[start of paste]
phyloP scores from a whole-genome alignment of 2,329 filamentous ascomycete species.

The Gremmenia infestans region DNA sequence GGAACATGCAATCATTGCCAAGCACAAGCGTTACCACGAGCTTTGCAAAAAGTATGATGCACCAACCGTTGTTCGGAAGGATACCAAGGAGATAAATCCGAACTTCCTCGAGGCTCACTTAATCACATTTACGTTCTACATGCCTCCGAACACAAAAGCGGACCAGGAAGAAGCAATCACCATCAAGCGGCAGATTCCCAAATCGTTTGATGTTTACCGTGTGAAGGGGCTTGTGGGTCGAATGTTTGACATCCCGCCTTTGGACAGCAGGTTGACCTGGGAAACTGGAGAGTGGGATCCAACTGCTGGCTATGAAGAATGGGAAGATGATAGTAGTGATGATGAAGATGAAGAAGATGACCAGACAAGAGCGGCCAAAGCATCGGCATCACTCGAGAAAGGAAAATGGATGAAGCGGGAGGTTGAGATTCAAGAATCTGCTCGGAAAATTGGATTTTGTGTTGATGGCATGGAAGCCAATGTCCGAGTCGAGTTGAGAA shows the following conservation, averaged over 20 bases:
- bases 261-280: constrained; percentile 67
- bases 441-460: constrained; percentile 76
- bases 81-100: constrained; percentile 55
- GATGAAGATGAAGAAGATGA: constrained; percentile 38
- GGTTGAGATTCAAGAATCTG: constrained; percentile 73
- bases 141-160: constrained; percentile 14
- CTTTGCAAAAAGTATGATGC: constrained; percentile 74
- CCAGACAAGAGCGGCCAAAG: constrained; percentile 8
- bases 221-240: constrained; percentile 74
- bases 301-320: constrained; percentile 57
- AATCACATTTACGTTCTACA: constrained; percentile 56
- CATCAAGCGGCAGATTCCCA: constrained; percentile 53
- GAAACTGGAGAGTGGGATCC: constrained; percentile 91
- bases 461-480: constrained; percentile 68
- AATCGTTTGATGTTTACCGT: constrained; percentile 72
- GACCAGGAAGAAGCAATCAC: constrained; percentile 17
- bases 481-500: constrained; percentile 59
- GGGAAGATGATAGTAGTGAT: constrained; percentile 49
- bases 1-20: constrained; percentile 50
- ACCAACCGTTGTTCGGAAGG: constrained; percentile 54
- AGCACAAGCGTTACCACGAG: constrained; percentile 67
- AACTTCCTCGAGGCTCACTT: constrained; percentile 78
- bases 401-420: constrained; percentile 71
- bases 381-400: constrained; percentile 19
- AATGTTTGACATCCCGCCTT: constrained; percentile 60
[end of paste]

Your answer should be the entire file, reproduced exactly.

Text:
phyloP scores from a whole-genome alignment of 2,329 filamentous ascomycete species.

The Gremmenia infestans region DNA sequence GGAACATGCAATCATTGCCAAGCACAAGCGTTACCACGAGCTTTGCAAAAAGTATGATGCACCAACCGTTGTTCGGAAGGATACCAAGGAGATAAATCCGAACTTCCTCGAGGCTCACTTAATCACATTTACGTTCTACATGCCTCCGAACACAAAAGCGGACCAGGAAGAAGCAATCACCATCAAGCGGCAGATTCCCAAATCGTTTGATGTTTACCGTGTGAAGGGGCTTGTGGGTCGAATGTTTGACATCCCGCCTTTGGACAGCAGGTTGACCTGGGAAACTGGAGAGTGGGATCCAACTGCTGGCTATGAAGAATGGGAAGATGATAGTAGTGATGATGAAGATGAAGAAGATGACCAGACAAGAGCGGCCAAAGCATCGGCATCACTCGAGAAAGGAAAATGGATGAAGCGGGAGGTTGAGATTCAAGAATCTGCTCGGAAAATTGGATTTTGTGTTGATGGCATGGAAGCCAATGTCCGAGTCGAGTTGAGAA shows the following conservation, averaged over 20 bases:
- bases 261-280: constrained; percentile 67
- bases 441-460: constrained; percentile 76
- bases 81-100: constrained; percentile 55
- GATGAAGATGAAGAAGATGA: constrained; percentile 38
- GGTTGAGATTCAAGAATCTG: constrained; percentile 73
- bases 141-160: constrained; percentile 14
- CTTTGCAAAAAGTATGATGC: constrained; percentile 74
- CCAGACAAGAGCGGCCAAAG: constrained; percentile 8
- bases 221-240: constrained; percentile 74
- bases 301-320: constrained; percentile 57
- AATCACATTTACGTTCTACA: constrained; percentile 56
- CATCAAGCGGCAGATTCCCA: constrained; percentile 53
- GAAACTGGAGAGTGGGATCC: constrained; percentile 91
- bases 461-480: constrained; percentile 68
- AATCGTTTGATGTTTACCGT: constrained; percentile 72
- GACCAGGAAGAAGCAATCAC: constrained; percentile 17
- bases 481-500: constrained; percentile 59
- GGGAAGATGATAGTAGTGAT: constrained; percentile 49
- bases 1-20: constrained; percentile 50
- ACCAACCGTTGTTCGGAAGG: constrained; percentile 54
- AGCACAAGCGTTACCACGAG: constrained; percentile 67
- AACTTCCTCGAGGCTCACTT: constrained; percentile 78
- bases 401-420: constrained; percentile 71
- bases 381-400: constrained; percentile 19
- AATGTTTGACATCCCGCCTT: constrained; percentile 60